Carson Wentz had to carry the Eagles early in the season. He’s still very much an MVP-caliber playmaker, but now the rest of Philadelphia’s NFC title train has caught up to its young conductor.
For a second straight game, with an open week in between, the Eagles enjoyed a 28-point victory, this time routing the rival Cowboys 37-9 on Sunday night. At 9-1, they have an almost-insurmountable four-game lead over Dallas in the NFC East with six games left to play.
With the division mostly decided, the attention turns to just how far the Eagles can go in the playoffs in a top-heavy conference. Wentz’s breakout in his second year made the Eagles upstarts in the first half of 2017. Now that they’ve developed into a juggernaut in the second half, they have the luxury of being less reliant on his magic tricks to pull out victories.
The Dallas game was very similar to Philly’s 51-23 rout of Denver in Week 9. With former Dolphins running back Jay Ajayi in the mix for the first time against the Broncos, the Eagles rushed 37 times for 197 yards. The defense racked up three sacks and two interceptions. Wentz had to throw for just 199 with his four TDs.
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Against the Cowboys, the running game and the pass defense were even better. The Eagles rushed 33 times for 215 yards, with Ajayi leading the way with a 71-yard dash. They sacked Dak Prescott four times and intercepted him three times. They also forced him to fumble and turned that into another score.
Wentz had a rough first half Sunday with a string of incompletions and little help from his receivers. He ended up with efficient numbers (14-of-27 passing, 168 yards, two TDs). He took advantage of having plenty of time to throw; combined with his elusiveness, a strong Cowboys pass rush couldn’t drop him once.
Beyond Wentz, the Eagles are the best team in NFL through Week 11 because they have an elite offensive line (even without left tackle Jason Peters) and a dominant defensive line, inside and out. They secure and get after the edges. They control the action between the tackles.
Those groups allowed the Birds to show no mercy to the Cowboys, who were down left tackle Tyron Smith and linebacker Sean Lee. Without Smith to help Prescott in pass protection and without Lee to slow down the run, Dallas was doomed against Philadelphia’s strengths.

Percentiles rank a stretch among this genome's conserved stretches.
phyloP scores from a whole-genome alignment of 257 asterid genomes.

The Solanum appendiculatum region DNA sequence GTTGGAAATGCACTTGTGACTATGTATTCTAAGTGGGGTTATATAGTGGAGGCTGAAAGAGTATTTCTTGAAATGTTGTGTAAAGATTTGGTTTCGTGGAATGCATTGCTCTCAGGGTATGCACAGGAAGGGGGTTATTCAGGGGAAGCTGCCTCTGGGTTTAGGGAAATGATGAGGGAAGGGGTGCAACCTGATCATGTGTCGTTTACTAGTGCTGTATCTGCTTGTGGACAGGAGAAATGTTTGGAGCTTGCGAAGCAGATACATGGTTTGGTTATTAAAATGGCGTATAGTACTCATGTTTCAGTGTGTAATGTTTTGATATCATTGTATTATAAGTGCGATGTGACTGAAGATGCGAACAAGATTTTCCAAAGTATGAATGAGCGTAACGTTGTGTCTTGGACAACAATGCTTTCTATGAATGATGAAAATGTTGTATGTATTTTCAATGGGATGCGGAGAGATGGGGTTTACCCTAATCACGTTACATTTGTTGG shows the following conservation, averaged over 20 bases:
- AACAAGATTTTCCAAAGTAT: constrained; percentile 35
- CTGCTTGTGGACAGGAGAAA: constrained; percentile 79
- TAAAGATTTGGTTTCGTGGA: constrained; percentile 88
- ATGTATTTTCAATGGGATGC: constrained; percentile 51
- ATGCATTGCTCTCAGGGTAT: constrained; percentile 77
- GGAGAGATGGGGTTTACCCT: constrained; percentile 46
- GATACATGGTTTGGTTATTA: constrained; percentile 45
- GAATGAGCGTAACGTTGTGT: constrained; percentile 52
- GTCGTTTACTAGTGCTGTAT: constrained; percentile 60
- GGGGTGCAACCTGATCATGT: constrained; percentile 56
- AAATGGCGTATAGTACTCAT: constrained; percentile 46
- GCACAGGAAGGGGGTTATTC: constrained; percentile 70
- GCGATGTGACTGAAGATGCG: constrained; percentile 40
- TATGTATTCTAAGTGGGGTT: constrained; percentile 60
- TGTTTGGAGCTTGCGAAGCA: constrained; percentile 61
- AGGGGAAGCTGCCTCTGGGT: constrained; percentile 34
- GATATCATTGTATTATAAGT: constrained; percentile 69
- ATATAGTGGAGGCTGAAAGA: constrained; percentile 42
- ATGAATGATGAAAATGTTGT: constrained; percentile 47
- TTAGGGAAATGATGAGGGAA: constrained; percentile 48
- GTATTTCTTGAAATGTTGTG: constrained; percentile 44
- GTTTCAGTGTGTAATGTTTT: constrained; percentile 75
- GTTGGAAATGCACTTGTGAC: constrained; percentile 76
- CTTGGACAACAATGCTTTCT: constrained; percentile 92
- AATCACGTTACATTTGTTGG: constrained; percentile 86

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Then there was the return of cornerback Ronald Darby to help shore up the Eagles’ weakest position. In his first action since Week 1, when he was newly acquired from the Bills, Darby led the team with eight tackles and had one of the INTs against Prescott.
The game was billed as a duel between Wentz and Prescott, but as we still know, NFL quarterbacks don’t “play against each other” in the way tennis players step on the court or boxers step into the ring. Wentz didn’t have to do much to play better than Prescott while his team ran at will and brought so much pressure on his counterpart.
Wentz has proved with his dazzling plays this season that he isn’t a “dependent” QB. Coach Doug Pederson and offensive coordinator Frank Reich have used offensive wrinkles to maximize his athletic ability and make him difficult to contain. Now that Wentz just needs to execute more “routine” pass plays that are set up by the run, he’s nearly impossible to stop.
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Wentz remains an MVP favorite for his individual play, and the strength of his current supporting cast shouldn’t diminish that status, but the Eagles are also showing they can roll in games when he’s not superhuman, a sign of how complete a team they’ve become.
The rest of the NFC’s contenders already had to worry about Wentz’s wizardry while his team was working to rise to his level. The thought of him as being more of a facilitator now? That should be downright scary.